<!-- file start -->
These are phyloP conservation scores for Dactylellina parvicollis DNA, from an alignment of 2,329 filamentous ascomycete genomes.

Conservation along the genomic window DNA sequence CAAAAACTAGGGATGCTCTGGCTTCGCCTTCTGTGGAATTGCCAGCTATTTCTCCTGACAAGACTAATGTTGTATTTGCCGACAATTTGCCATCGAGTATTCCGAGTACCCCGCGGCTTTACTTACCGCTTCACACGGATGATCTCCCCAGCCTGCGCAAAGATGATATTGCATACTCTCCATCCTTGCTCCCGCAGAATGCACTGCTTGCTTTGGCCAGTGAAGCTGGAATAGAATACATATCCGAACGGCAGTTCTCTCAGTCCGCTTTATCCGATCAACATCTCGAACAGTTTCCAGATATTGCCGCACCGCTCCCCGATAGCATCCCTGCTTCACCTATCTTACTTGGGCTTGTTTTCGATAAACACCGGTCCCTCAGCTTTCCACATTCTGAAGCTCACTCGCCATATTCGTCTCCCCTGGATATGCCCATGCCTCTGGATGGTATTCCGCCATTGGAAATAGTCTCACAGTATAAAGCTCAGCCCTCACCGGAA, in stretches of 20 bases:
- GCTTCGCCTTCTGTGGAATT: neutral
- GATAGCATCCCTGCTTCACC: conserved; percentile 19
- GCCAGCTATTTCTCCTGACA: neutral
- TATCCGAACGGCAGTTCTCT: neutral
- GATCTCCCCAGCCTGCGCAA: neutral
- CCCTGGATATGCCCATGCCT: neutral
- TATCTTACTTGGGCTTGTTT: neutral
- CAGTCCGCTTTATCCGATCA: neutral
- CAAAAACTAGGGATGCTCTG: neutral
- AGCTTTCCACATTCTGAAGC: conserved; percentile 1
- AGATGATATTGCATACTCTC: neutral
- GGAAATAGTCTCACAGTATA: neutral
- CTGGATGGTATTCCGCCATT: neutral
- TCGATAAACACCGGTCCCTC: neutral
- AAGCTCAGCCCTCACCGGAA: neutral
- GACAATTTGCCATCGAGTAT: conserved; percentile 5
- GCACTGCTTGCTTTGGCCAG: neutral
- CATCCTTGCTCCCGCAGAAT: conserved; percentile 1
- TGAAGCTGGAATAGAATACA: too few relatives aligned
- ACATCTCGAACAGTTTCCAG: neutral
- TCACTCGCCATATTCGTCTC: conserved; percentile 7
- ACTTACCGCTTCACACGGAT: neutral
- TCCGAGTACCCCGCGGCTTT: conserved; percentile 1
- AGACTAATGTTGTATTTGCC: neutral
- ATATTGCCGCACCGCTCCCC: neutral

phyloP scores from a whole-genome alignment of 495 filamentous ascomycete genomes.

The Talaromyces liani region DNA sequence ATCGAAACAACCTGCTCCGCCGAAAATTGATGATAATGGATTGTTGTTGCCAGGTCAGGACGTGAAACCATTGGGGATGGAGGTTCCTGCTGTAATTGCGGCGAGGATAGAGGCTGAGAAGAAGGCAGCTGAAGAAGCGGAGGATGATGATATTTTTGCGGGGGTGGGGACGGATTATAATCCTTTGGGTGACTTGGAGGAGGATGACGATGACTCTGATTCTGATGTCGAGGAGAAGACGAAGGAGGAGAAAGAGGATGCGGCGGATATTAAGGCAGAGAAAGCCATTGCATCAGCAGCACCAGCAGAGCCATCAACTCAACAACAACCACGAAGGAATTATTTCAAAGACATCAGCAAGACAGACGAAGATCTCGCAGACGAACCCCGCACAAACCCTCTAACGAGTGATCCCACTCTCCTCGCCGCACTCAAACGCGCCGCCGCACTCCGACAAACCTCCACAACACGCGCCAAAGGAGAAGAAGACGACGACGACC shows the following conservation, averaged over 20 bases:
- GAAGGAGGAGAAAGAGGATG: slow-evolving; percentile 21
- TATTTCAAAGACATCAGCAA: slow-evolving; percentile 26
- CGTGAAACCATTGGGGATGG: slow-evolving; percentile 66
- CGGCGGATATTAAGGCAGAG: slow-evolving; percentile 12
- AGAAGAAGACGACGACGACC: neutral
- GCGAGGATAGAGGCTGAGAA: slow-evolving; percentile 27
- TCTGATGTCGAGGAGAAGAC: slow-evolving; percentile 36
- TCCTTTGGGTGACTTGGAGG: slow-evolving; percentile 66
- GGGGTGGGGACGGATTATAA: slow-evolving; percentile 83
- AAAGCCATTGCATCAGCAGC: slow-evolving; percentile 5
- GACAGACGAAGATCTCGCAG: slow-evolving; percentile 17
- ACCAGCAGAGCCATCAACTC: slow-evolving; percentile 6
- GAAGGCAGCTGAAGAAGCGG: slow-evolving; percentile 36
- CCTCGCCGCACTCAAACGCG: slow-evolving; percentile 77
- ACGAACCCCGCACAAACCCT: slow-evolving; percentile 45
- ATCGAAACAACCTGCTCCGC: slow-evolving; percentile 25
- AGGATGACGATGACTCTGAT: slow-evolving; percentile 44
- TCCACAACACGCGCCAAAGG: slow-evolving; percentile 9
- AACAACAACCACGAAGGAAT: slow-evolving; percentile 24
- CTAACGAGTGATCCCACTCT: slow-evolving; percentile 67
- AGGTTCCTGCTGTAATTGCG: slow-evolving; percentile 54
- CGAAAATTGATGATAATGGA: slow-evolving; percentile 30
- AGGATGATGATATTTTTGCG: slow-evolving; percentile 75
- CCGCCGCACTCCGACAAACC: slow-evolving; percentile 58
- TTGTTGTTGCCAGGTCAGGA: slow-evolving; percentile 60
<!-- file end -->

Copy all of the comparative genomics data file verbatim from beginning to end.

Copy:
These are phyloP conservation scores for Dactylellina parvicollis DNA, from an alignment of 2,329 filamentous ascomycete genomes.

Conservation along the genomic window DNA sequence CAAAAACTAGGGATGCTCTGGCTTCGCCTTCTGTGGAATTGCCAGCTATTTCTCCTGACAAGACTAATGTTGTATTTGCCGACAATTTGCCATCGAGTATTCCGAGTACCCCGCGGCTTTACTTACCGCTTCACACGGATGATCTCCCCAGCCTGCGCAAAGATGATATTGCATACTCTCCATCCTTGCTCCCGCAGAATGCACTGCTTGCTTTGGCCAGTGAAGCTGGAATAGAATACATATCCGAACGGCAGTTCTCTCAGTCCGCTTTATCCGATCAACATCTCGAACAGTTTCCAGATATTGCCGCACCGCTCCCCGATAGCATCCCTGCTTCACCTATCTTACTTGGGCTTGTTTTCGATAAACACCGGTCCCTCAGCTTTCCACATTCTGAAGCTCACTCGCCATATTCGTCTCCCCTGGATATGCCCATGCCTCTGGATGGTATTCCGCCATTGGAAATAGTCTCACAGTATAAAGCTCAGCCCTCACCGGAA, in stretches of 20 bases:
- GCTTCGCCTTCTGTGGAATT: neutral
- GATAGCATCCCTGCTTCACC: conserved; percentile 19
- GCCAGCTATTTCTCCTGACA: neutral
- TATCCGAACGGCAGTTCTCT: neutral
- GATCTCCCCAGCCTGCGCAA: neutral
- CCCTGGATATGCCCATGCCT: neutral
- TATCTTACTTGGGCTTGTTT: neutral
- CAGTCCGCTTTATCCGATCA: neutral
- CAAAAACTAGGGATGCTCTG: neutral
- AGCTTTCCACATTCTGAAGC: conserved; percentile 1
- AGATGATATTGCATACTCTC: neutral
- GGAAATAGTCTCACAGTATA: neutral
- CTGGATGGTATTCCGCCATT: neutral
- TCGATAAACACCGGTCCCTC: neutral
- AAGCTCAGCCCTCACCGGAA: neutral
- GACAATTTGCCATCGAGTAT: conserved; percentile 5
- GCACTGCTTGCTTTGGCCAG: neutral
- CATCCTTGCTCCCGCAGAAT: conserved; percentile 1
- TGAAGCTGGAATAGAATACA: too few relatives aligned
- ACATCTCGAACAGTTTCCAG: neutral
- TCACTCGCCATATTCGTCTC: conserved; percentile 7
- ACTTACCGCTTCACACGGAT: neutral
- TCCGAGTACCCCGCGGCTTT: conserved; percentile 1
- AGACTAATGTTGTATTTGCC: neutral
- ATATTGCCGCACCGCTCCCC: neutral

phyloP scores from a whole-genome alignment of 495 filamentous ascomycete genomes.

The Talaromyces liani region DNA sequence ATCGAAACAACCTGCTCCGCCGAAAATTGATGATAATGGATTGTTGTTGCCAGGTCAGGACGTGAAACCATTGGGGATGGAGGTTCCTGCTGTAATTGCGGCGAGGATAGAGGCTGAGAAGAAGGCAGCTGAAGAAGCGGAGGATGATGATATTTTTGCGGGGGTGGGGACGGATTATAATCCTTTGGGTGACTTGGAGGAGGATGACGATGACTCTGATTCTGATGTCGAGGAGAAGACGAAGGAGGAGAAAGAGGATGCGGCGGATATTAAGGCAGAGAAAGCCATTGCATCAGCAGCACCAGCAGAGCCATCAACTCAACAACAACCACGAAGGAATTATTTCAAAGACATCAGCAAGACAGACGAAGATCTCGCAGACGAACCCCGCACAAACCCTCTAACGAGTGATCCCACTCTCCTCGCCGCACTCAAACGCGCCGCCGCACTCCGACAAACCTCCACAACACGCGCCAAAGGAGAAGAAGACGACGACGACC shows the following conservation, averaged over 20 bases:
- GAAGGAGGAGAAAGAGGATG: slow-evolving; percentile 21
- TATTTCAAAGACATCAGCAA: slow-evolving; percentile 26
- CGTGAAACCATTGGGGATGG: slow-evolving; percentile 66
- CGGCGGATATTAAGGCAGAG: slow-evolving; percentile 12
- AGAAGAAGACGACGACGACC: neutral
- GCGAGGATAGAGGCTGAGAA: slow-evolving; percentile 27
- TCTGATGTCGAGGAGAAGAC: slow-evolving; percentile 36
- TCCTTTGGGTGACTTGGAGG: slow-evolving; percentile 66
- GGGGTGGGGACGGATTATAA: slow-evolving; percentile 83
- AAAGCCATTGCATCAGCAGC: slow-evolving; percentile 5
- GACAGACGAAGATCTCGCAG: slow-evolving; percentile 17
- ACCAGCAGAGCCATCAACTC: slow-evolving; percentile 6
- GAAGGCAGCTGAAGAAGCGG: slow-evolving; percentile 36
- CCTCGCCGCACTCAAACGCG: slow-evolving; percentile 77
- ACGAACCCCGCACAAACCCT: slow-evolving; percentile 45
- ATCGAAACAACCTGCTCCGC: slow-evolving; percentile 25
- AGGATGACGATGACTCTGAT: slow-evolving; percentile 44
- TCCACAACACGCGCCAAAGG: slow-evolving; percentile 9
- AACAACAACCACGAAGGAAT: slow-evolving; percentile 24
- CTAACGAGTGATCCCACTCT: slow-evolving; percentile 67
- AGGTTCCTGCTGTAATTGCG: slow-evolving; percentile 54
- CGAAAATTGATGATAATGGA: slow-evolving; percentile 30
- AGGATGATGATATTTTTGCG: slow-evolving; percentile 75
- CCGCCGCACTCCGACAAACC: slow-evolving; percentile 58
- TTGTTGTTGCCAGGTCAGGA: slow-evolving; percentile 60